Caltech/UCLA joint Analysis seminar

Fall 2019

Organizers: Laura Cladek, Polona Durcik

Past: Winter 2018, Spring 2018, Fall 2018, Winter 2019, Spring 2019
Future: Winter 2020

Friday Oct 4

4:30-5:20 Caltech, Linde 310
Svetlana Jitormirskaya (UC Irvine)
Fractal properties of the Hofstadter's butterfly and singular continuous spectrum of the critical almost Mathieu operator

Harper's operator - the 2D discrete magnetic Laplacian - is the model behind the Hofstadter's butterfly. It reduces to the critical almost Mathieu family, indexed by phase. We discuss the proof of singular continuous spectrum for this family, for all phases, finishing a program with a long history. We also present a result (with I. Krasovsky) that proves one half of the Thouless' one half conjecture from the early 80s: that Hausdorff dimension of the spectrum of Harper's operator is bounded by 1/2 for all irrational fluxes.

5:30-6:20 Caltech, Linde 310
Khang Huynh (UCLA)
Hodge-theoretic analysis on manifolds with boundary, heatable currents, and Onsager's conjecture in fluid dynamics

We use Hodge theory and functional analysis to develop a clean approach to heat flows and Onsager's conjecture on Riemannian manifolds with boundary, where the weak solution lies in the trace-critical Besov space $B_{13}^{3,1}$. We also introduce heatable currents as the natural analogue to tempered distributions and justify their importance in Hodge theory.

Friday Oct 18

4:00-4:50 UCLA, MS 6627
Tarek Elgindi (UCSD)
Singularity formation in incompressible fluids

We will discuss recent results on singularity formation for solutions to the incompressible Euler equation in various settings. We will discuss in some detail a construction of self-similar blow-up for C^{1,a} solutions to the 3D Euler equation as well as a proof of stability that yields finite-energy local self-similar blow-up. Some of the results are joint with I. Jeong, T. Ghoul, and N. Masmoudi.

5:00-5:50 UCLA, MS 6627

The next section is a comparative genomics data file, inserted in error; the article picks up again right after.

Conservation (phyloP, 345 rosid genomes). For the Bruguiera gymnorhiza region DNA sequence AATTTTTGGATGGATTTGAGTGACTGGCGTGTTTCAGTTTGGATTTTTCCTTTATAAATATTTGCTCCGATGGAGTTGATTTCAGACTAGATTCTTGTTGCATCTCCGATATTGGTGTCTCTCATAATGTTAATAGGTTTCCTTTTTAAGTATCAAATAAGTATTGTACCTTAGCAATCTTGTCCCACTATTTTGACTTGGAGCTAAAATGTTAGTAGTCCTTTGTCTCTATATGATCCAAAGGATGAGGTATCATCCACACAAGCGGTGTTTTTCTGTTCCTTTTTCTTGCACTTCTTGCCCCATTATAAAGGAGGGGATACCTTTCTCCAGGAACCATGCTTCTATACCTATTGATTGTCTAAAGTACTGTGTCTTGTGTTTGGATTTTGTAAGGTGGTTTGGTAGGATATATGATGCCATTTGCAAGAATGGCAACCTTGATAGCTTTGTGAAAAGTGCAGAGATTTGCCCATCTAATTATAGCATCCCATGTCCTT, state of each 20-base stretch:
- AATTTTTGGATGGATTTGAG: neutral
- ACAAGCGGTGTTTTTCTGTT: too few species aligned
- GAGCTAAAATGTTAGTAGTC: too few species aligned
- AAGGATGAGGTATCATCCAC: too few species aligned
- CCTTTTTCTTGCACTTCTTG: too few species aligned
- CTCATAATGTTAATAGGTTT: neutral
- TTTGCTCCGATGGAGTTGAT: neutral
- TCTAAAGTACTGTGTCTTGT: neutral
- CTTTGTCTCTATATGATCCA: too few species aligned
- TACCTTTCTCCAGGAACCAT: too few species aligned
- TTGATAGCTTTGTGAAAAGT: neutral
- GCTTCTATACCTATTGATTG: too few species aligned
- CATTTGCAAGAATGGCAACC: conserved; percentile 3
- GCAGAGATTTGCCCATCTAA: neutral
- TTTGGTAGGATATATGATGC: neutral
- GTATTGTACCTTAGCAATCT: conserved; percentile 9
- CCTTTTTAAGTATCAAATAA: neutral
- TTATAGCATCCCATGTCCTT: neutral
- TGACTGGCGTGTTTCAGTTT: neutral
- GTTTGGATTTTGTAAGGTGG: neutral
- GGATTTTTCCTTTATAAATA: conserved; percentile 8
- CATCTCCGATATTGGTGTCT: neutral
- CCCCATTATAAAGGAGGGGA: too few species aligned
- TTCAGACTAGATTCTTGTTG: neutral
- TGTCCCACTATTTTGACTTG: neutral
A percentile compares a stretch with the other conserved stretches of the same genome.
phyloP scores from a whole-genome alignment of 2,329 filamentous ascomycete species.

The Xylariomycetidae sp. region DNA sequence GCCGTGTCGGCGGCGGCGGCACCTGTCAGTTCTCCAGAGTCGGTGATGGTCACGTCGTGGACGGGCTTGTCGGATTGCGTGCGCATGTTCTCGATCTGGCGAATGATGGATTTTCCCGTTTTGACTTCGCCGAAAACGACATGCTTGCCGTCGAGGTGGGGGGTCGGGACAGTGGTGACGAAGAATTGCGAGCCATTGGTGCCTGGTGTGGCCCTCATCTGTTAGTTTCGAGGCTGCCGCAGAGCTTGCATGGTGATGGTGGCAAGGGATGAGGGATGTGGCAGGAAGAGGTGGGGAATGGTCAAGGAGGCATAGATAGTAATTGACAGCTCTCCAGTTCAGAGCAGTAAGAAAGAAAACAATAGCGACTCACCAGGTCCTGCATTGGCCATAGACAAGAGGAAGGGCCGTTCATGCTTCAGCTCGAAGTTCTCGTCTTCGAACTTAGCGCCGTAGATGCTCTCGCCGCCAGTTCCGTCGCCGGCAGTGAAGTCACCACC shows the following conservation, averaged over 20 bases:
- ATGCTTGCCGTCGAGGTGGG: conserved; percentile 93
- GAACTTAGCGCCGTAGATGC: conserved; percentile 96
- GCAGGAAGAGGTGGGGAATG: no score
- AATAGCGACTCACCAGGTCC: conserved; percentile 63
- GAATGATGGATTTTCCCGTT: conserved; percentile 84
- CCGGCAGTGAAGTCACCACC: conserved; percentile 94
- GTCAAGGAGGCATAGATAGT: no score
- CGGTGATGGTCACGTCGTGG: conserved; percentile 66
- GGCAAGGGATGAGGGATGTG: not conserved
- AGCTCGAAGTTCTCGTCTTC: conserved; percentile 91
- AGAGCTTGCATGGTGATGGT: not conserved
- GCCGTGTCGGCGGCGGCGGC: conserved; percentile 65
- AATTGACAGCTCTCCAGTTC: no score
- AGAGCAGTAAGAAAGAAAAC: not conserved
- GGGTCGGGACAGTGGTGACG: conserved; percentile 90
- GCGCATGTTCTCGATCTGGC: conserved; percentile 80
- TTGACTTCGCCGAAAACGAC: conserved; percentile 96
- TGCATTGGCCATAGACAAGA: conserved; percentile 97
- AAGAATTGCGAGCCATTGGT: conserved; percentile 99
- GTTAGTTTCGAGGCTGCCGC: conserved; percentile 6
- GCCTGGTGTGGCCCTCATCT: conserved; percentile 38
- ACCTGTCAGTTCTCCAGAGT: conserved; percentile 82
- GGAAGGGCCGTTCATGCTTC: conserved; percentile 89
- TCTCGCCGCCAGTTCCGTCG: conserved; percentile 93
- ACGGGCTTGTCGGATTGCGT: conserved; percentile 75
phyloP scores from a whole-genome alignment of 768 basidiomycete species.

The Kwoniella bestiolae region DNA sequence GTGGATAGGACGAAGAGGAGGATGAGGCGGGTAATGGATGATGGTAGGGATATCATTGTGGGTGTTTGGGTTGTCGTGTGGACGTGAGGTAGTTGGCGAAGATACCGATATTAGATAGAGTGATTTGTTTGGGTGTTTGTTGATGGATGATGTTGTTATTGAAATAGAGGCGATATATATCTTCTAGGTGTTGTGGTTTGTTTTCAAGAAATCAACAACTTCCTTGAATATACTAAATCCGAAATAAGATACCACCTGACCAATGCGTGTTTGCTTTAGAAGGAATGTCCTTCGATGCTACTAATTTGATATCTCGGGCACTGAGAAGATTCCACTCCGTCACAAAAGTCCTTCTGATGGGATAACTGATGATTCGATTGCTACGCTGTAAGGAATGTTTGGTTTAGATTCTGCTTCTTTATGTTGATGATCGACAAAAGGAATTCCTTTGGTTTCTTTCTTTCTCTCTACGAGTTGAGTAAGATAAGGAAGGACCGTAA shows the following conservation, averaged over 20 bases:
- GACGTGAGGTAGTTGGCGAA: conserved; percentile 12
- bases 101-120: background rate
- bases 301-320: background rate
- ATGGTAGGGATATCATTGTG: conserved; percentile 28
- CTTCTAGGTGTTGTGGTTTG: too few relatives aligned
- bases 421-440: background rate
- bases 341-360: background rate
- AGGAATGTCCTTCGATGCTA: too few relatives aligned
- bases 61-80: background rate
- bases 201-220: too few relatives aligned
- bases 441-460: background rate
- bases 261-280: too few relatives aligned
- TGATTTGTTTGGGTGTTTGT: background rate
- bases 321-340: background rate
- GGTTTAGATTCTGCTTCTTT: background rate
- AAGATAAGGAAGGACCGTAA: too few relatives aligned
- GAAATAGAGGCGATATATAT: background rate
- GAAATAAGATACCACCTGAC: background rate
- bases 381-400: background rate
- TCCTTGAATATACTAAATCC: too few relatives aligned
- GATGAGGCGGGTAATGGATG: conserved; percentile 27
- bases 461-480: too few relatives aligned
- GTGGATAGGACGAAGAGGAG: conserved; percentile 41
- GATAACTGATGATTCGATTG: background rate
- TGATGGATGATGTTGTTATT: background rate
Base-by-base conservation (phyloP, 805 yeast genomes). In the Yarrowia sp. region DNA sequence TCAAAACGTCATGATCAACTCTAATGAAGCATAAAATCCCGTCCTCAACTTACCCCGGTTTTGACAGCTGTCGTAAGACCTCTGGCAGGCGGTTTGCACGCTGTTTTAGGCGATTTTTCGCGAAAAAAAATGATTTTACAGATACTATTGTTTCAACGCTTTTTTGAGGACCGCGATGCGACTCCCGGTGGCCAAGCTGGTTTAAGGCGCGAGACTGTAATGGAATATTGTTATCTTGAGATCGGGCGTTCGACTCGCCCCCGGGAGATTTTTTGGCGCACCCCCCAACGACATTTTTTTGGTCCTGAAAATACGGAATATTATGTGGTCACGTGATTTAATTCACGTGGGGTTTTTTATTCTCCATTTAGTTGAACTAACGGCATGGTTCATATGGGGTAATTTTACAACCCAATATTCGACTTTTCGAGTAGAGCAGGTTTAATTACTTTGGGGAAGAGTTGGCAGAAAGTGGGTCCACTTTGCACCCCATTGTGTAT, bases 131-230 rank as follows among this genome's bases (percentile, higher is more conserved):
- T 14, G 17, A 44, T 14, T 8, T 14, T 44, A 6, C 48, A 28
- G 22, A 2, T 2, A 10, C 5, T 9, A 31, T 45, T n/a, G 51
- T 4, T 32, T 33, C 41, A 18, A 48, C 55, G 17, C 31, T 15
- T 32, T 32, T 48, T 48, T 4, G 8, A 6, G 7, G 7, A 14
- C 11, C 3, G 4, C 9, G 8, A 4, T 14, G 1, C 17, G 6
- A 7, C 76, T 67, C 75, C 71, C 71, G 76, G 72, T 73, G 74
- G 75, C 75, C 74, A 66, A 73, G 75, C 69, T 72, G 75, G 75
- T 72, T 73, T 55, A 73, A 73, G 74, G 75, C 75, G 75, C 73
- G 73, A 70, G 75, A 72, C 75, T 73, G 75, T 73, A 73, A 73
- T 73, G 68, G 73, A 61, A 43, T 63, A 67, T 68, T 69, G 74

Eyvindur Palsson (Virginia Tech)
Falconer type theorems and integral operators

Finding and understanding patterns in data sets is of significant importance in many applications. One example of a simple pattern is the distance between data points, which can be thought of as a 2-point configuration. Two classic questions, the Erdos distinct distance problem, which asks about the least number of distinct distances determined by N points in the plane, and its continuous analog, the Falconer distance problem, explore that simple pattern. Questions similar to the Erdos distinct distance problem and the Falconer distance problem can also be posed for more complicated patterns such as various 3-point configurations. In this talk I will explore such generalizations. The key focus will be integral operators, that arise naturally from such point configuration questions. In addition, a novel group-theoretic viewpoint, which has allowed for much progress recently, will be highlighted.

Friday Nov 1

4:30-5:20 Caltech, Linde 310
Vladimir Markovic (Caltech)
TBA



5:30-6:20 Caltech, Linde 310
Danielle Hilhorst (U. Paris Sud)
TBA



Friday Nov 15

4:00-4:50 UCLA, MS 6627
Florian Richter (Northwestern)
TBA



5:00-5:50 UCLA, MS 6627
Susan Friedlander (USC)
TBA



Friday Dec 6

4:30-5:20 Caltech, Linde 310
Vjekoslav Kovac (U. Zagreb/Georgia Tech)
TBA



5:30-6:20 Caltech, Linde 310
Vladimir Sverak (U. Minnesota)
TBA



 
Last update: Sept 29, 2019